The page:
He also gives an example of two sister ships, one fitted with two quad engines, running at 80 rpm, the other with three direct drive turbines at 175 rpm. This speed is very slow for such small turbines (1000-2500 rpm is much more typical), so we can expect a relatively high fuel consumption. If we assume that both ships were designed to be as efficient as possible then we can compare the relative efficiencies. From the table above we'd expect to lose around 10% prop efficiency as a direct result of speeding up the propeller from 80 rpm to 175 rpm. So the designer's other option would have been to fit a transformer, or a gearbox. This would have regained 2-8% of the difference. A crafty designer would have increased the speed of the turbines yet further, and geared them down even more, or fitted one larger turbine and geared it across two or three shafts. This would reduce his basic fuel consumption, and increase the prop efficiency. Not very surprisingly, in this case, as built, the direct drive turbine ship used more coal than the quad expansion ship.
In 1920 the following sizes were the approximate practical power limits for each individual unit. The steam engine figures are from Jane's for ships built 1912-1916. These are not definitive, just the best figures I could find.
|Triple reciprocating||7000+ SHP (USS New York)|
|Quad reciprocating||Not used in large naval ships|
|Turbine||28000+ SHP (HMS Repulse)|
|Reduction gear||15000 input
25000 output reductions up to 28:1 or 55:1 if two are ganged
|Electric reduction||22000+ SHP reductions of at least 18:1 are possible|
Although it is possible to use more than one engine or turbine per propeller shaft, this necessitates using a gear or electric drive, i.e., you cannot simply string a series of engines up and connect them end to end. It was common to put more than one engine onto a reducing gear, hence the different input/output limits on the reduction gear. From this table it is obvious that turbines offered significantly simpler installations for large fast ships.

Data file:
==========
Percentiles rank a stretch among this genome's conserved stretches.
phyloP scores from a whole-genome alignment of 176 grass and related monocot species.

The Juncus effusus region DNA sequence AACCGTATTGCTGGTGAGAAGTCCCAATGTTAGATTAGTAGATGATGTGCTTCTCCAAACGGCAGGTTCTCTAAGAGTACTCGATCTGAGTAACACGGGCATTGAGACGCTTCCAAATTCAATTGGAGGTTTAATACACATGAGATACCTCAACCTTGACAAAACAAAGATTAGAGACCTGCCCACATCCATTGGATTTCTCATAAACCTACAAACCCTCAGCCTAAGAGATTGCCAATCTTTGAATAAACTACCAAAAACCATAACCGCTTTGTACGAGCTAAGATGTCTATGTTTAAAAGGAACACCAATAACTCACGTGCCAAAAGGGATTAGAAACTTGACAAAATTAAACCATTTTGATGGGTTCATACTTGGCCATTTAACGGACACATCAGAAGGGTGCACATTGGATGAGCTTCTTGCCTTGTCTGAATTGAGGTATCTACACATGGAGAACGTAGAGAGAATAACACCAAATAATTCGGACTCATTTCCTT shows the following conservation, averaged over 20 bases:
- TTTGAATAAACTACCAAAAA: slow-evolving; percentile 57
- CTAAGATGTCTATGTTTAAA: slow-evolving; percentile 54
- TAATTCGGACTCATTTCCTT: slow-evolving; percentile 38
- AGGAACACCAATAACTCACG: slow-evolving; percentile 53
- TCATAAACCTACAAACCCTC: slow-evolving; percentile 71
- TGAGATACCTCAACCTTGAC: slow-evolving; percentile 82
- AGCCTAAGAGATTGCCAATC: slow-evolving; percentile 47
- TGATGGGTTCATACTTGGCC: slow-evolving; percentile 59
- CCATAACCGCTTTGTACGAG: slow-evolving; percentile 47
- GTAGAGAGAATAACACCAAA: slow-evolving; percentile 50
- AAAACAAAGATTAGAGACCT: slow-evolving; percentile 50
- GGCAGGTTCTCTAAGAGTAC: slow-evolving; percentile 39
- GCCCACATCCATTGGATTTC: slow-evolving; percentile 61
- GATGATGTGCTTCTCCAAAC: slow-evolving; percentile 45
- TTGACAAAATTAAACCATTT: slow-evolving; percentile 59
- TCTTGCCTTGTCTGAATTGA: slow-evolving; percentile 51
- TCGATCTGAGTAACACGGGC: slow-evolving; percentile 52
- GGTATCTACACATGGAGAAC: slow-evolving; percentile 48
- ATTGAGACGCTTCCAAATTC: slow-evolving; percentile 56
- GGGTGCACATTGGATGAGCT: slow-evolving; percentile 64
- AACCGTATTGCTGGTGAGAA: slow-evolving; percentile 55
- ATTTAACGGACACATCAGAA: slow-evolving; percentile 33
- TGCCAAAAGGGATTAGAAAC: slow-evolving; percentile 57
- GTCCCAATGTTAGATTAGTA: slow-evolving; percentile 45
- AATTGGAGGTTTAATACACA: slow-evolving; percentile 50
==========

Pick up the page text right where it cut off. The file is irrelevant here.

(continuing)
By 1920 hydronamicists, engineers and physicists had gathered enough data to analyze and discuss the shapes of hulls, and propellers, quite well. Reciprocating steam plant had already been analyzed to death in the previous century. The steam turbine, particularly when geared down, was proving to be a more economical engine than the reciprocating engines, and in some installations the direct drive turbines were also efficient. By 1920 the design of three and four blade propellers in their own right was well understood. The difficulties came when trying to match them to hulls, and powerplants, in an efficient manner. The hull and the propeller interact in an extremely complex fashion - which even today can cause problems.
In 1920 it was obvious that to be efficient turbines had to be run at much higher speeds than the propellers could handle, for most ships. According to the figures given, gearing turbines looked like a better solution than using an electrical transformer, due primarily to the gearbox's higher efficiency, higher power-handling, and greater reduction ratio. Nonetheless the combination of a high-speed turbine and a transformer would still give better fuel consumption than a triple expansion engine, at high speeds.
The high efficiency of diesel engines had also been recognized, although their small size at that time militated against their use in large fast ships. The high powers available from a single turbine must have simplified the layout of these ships considerably.
Typical measured values of propulsive efficiency, from steam pressure at the piston's surface to overcoming resistance of the hull, of 43-59% have been shown to be in line with the product of the known efficiencies of each component in the system.
- 26 April 2001